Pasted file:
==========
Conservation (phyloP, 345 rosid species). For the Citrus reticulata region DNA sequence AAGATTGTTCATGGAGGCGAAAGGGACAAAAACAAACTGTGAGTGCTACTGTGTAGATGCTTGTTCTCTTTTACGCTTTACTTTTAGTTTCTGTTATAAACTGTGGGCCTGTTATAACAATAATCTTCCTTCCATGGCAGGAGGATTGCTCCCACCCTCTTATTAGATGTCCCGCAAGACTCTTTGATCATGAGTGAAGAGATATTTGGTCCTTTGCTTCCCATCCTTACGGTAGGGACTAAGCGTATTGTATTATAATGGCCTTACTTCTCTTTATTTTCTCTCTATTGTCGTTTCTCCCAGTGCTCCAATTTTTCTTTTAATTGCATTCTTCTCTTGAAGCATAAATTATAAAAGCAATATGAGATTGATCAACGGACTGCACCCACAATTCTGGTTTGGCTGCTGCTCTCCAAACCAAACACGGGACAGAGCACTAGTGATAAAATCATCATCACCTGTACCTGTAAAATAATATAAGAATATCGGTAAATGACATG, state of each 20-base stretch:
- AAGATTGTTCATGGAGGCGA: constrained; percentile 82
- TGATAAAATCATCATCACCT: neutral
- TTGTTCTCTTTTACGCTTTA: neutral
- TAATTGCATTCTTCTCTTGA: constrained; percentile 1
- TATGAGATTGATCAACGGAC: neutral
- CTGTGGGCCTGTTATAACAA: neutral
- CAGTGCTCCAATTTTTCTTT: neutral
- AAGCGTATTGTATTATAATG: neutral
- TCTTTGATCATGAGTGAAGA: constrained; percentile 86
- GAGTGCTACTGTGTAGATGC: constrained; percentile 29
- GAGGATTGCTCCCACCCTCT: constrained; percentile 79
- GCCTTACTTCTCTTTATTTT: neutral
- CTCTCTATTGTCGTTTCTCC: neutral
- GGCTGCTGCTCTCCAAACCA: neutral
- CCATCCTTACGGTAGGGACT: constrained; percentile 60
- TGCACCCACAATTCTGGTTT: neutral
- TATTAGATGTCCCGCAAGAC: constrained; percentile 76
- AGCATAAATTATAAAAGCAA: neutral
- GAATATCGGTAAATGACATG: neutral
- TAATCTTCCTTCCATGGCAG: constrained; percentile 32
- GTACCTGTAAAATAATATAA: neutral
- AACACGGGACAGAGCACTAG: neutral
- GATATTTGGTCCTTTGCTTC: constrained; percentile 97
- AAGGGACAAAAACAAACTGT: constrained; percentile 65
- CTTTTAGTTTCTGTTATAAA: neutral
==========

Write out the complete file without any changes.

Conservation (phyloP, 345 rosid species). For the Citrus reticulata region DNA sequence AAGATTGTTCATGGAGGCGAAAGGGACAAAAACAAACTGTGAGTGCTACTGTGTAGATGCTTGTTCTCTTTTACGCTTTACTTTTAGTTTCTGTTATAAACTGTGGGCCTGTTATAACAATAATCTTCCTTCCATGGCAGGAGGATTGCTCCCACCCTCTTATTAGATGTCCCGCAAGACTCTTTGATCATGAGTGAAGAGATATTTGGTCCTTTGCTTCCCATCCTTACGGTAGGGACTAAGCGTATTGTATTATAATGGCCTTACTTCTCTTTATTTTCTCTCTATTGTCGTTTCTCCCAGTGCTCCAATTTTTCTTTTAATTGCATTCTTCTCTTGAAGCATAAATTATAAAAGCAATATGAGATTGATCAACGGACTGCACCCACAATTCTGGTTTGGCTGCTGCTCTCCAAACCAAACACGGGACAGAGCACTAGTGATAAAATCATCATCACCTGTACCTGTAAAATAATATAAGAATATCGGTAAATGACATG, state of each 20-base stretch:
- AAGATTGTTCATGGAGGCGA: constrained; percentile 82
- TGATAAAATCATCATCACCT: neutral
- TTGTTCTCTTTTACGCTTTA: neutral
- TAATTGCATTCTTCTCTTGA: constrained; percentile 1
- TATGAGATTGATCAACGGAC: neutral
- CTGTGGGCCTGTTATAACAA: neutral
- CAGTGCTCCAATTTTTCTTT: neutral
- AAGCGTATTGTATTATAATG: neutral
- TCTTTGATCATGAGTGAAGA: constrained; percentile 86
- GAGTGCTACTGTGTAGATGC: constrained; percentile 29
- GAGGATTGCTCCCACCCTCT: constrained; percentile 79
- GCCTTACTTCTCTTTATTTT: neutral
- CTCTCTATTGTCGTTTCTCC: neutral
- GGCTGCTGCTCTCCAAACCA: neutral
- CCATCCTTACGGTAGGGACT: constrained; percentile 60
- TGCACCCACAATTCTGGTTT: neutral
- TATTAGATGTCCCGCAAGAC: constrained; percentile 76
- AGCATAAATTATAAAAGCAA: neutral
- GAATATCGGTAAATGACATG: neutral
- TAATCTTCCTTCCATGGCAG: constrained; percentile 32
- GTACCTGTAAAATAATATAA: neutral
- AACACGGGACAGAGCACTAG: neutral
- GATATTTGGTCCTTTGCTTC: constrained; percentile 97
- AAGGGACAAAAACAAACTGT: constrained; percentile 65
- CTTTTAGTTTCTGTTATAAA: neutral